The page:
Using Samplers vs. Real Musicians

Some say electronic music will not replace live musicians. Offcourse not everyone shares this opinion. In the world of film scoring, budgets to pay musicians are notoriously tight. As a result, more are more composers are turning to electronic music to replicate the real thing.

Session musicians worldwide are reporting fewer opportunities to perform in film and theatre soundtracks as composers opt for computerised scores in an effort to save precious funds. Will sampled music one day render live musicians redundant, or is it impossible to fully replicate the human touch? And which is the best path to take when it comes to the music for your next film?

Today composers have a vast range of computerised instrumental samples to work with. A computer-produced score may include a range of electronic sound effects, but can also include music produced to replicate live orchestral and acoustic instruments. Far from the days when electronic instruments consisted purely of cheesy synthesizers and cringe-worthy fake violins, today’s instrumental samples can be almost indistinguishable from the real thing.

Great orchestral samples are a critical element in the film scoring tool kit. Composers will invest thousands in professional quality sounds. What makes today’s sample libraries so realistic is the time consuming way in which they are created. The best sample libraries such as Giga Studio and Vienna Symphonic Library are recorded by live musicians from the best possible orchestras. A recording is made of every instrument playing every note in its range, using every type of articulation or expression possible. When the composer plays these samples into their sequencer, what they are hearing is exactly the sound produced by the professional orchestra.

Whilst this is a great tool for a composer to have, the reality is that most sampled scores will not have the same quality of sound as a live recording. This is partly due to a keyboard input and the action of playing keys is different from the action of bowing a string, or blowing into a mouthpiece. The method of sound production changes, so to does the resulting sound.

For composers of indie and low budget films, the struggle to get their sampled scores to sound as real as possible presents a big challenge. There are many different techniques composers use to help achieve this, such as using different reverb effects to mimic instruments’ placement within the concert hall and layering samples unevenly to create the sound of a mass orchestra. Many composers will also mix sampled instruments with one two live instruments, usually voice or piano. Lisa Gerrard’s score for the New Zealand based film Whalerider is a great example of this.

For composer and director alike, a sampled score is usually the most convenient, flexible and certainly cheapest option, particularly if the lush orchestral sound is what is required. The film world has seen some fantastic quality sampled scores too; David Hirschfelder’s Strictly Ballroom earned him both AFI and BAFTA nominations whilst the 2011 Oscar winning score for The Social Network by Trent Reznor and Atticus Ross contains many sampled elements.

However, in an ideal world, both composer and filmmaker would usually love to have the funds for a live orchestral score. The sad reality is, independent film budgets often struggle to pay even the composer, let alone hoards of musicians, a conductor and sound engineers required at the scoring stage. A small budget however does not necessarily rule out the use of any live musicians. Even with the high quality of samples available, most composers still prefer to use live instruments when possible.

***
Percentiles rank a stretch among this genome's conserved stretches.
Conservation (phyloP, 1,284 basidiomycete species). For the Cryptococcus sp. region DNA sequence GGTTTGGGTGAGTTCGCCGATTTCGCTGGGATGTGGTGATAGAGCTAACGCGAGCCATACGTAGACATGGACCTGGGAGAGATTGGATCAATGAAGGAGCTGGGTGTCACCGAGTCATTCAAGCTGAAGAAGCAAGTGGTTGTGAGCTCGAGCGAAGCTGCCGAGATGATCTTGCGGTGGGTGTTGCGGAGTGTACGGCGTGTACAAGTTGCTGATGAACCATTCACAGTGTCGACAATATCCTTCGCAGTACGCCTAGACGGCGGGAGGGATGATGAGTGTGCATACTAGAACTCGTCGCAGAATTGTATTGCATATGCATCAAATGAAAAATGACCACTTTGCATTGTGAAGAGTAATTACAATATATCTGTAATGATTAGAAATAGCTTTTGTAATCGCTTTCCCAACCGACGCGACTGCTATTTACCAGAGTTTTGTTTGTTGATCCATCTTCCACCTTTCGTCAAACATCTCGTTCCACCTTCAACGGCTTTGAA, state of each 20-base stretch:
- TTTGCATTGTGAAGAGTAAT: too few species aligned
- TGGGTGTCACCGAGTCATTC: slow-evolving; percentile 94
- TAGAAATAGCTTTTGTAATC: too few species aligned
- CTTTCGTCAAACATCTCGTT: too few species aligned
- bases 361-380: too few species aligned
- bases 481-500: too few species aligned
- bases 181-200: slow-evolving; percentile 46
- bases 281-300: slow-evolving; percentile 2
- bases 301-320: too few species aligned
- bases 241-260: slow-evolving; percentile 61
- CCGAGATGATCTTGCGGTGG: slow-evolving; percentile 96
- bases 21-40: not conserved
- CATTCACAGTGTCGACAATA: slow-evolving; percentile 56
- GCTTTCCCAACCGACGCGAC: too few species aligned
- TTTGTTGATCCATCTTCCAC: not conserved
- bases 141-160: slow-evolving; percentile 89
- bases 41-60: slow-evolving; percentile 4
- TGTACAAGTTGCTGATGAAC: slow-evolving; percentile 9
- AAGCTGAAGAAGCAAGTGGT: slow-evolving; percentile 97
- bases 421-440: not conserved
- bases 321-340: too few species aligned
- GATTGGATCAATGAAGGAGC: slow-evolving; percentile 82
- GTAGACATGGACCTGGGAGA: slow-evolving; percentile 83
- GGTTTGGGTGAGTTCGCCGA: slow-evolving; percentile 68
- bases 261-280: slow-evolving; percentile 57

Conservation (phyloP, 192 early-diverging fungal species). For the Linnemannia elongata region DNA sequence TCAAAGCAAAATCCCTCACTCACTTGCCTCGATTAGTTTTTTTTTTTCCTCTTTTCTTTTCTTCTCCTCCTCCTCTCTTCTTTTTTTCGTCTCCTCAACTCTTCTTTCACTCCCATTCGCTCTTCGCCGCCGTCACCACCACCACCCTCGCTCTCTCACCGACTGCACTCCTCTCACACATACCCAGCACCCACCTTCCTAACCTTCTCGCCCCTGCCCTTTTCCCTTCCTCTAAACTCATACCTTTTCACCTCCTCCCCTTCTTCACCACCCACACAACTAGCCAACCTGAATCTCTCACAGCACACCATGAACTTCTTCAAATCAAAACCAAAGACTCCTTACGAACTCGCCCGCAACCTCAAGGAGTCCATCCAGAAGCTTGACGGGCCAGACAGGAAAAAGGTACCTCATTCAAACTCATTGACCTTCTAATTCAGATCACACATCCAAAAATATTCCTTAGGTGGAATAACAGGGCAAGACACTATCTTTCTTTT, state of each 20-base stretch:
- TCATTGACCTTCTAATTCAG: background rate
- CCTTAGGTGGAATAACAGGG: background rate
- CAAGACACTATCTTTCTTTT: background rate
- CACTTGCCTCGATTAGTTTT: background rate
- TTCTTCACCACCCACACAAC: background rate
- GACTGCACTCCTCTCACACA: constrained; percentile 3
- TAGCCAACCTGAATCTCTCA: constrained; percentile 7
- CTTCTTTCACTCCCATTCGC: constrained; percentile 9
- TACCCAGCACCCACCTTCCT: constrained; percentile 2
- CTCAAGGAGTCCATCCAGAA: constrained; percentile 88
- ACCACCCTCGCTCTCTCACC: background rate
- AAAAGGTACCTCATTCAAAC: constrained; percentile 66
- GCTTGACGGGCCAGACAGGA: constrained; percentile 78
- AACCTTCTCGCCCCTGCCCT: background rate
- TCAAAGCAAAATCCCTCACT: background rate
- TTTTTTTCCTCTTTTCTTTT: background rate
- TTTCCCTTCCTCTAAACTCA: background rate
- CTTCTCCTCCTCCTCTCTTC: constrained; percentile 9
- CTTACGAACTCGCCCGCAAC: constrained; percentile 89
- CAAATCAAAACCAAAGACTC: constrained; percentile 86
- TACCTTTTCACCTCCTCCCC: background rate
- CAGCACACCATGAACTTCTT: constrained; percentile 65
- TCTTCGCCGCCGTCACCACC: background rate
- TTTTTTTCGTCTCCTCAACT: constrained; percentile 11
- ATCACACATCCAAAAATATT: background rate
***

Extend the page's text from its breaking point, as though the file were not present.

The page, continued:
Many professional and semi-professional composers work from a home studio complete with recording equipment and will be able to produce high quality live recordings from within their own office. Obviously, it is unrealistic to expect a composer to squeeze a full orchestra into their living room- and to expect an orchestra full of professional musicians to work for next to nothing- but there are certainly workable compromises that can be made.

Firstly, the composers will nearly always be a very capable performer themselves. By opting for a score that utilises their chosen instrument, composers will be able to easily produce live recordings themselves. They will also having the added bonus of intimately knowing the nuances of the instrument they are writing for. Secondly, the music industry, like film, is built around contacts. The composer will no doubt have a group of musical colleagues he or she can call on to help produce a small scale live score.

For many musicians, the opportunity to perform on a film score is a unique and exciting prospect and they will often be willing to lend their skills to the project for a reduced (or non-existent!) fee. Many well trained composers will also be proficient conductors and will be able to further reduce the costs of recording by leading their own small ensemble. Even for the smallest budget film, a live score is certainly not out of reach.

Filmmakers should take into consideration they type of score they envisage before hiring a composer for their project. Whilst many composers will claim to be able to produce anything and everything in order to land a job, the reality is that there are those who excel in producing large scale sampled orchestral scores and others who specialise in smaller, live recordings. Choosing a composer with the right expertise will ensure that sampled scores sound as realistic as possible and that live recordings are produced efficiently and cheaply.

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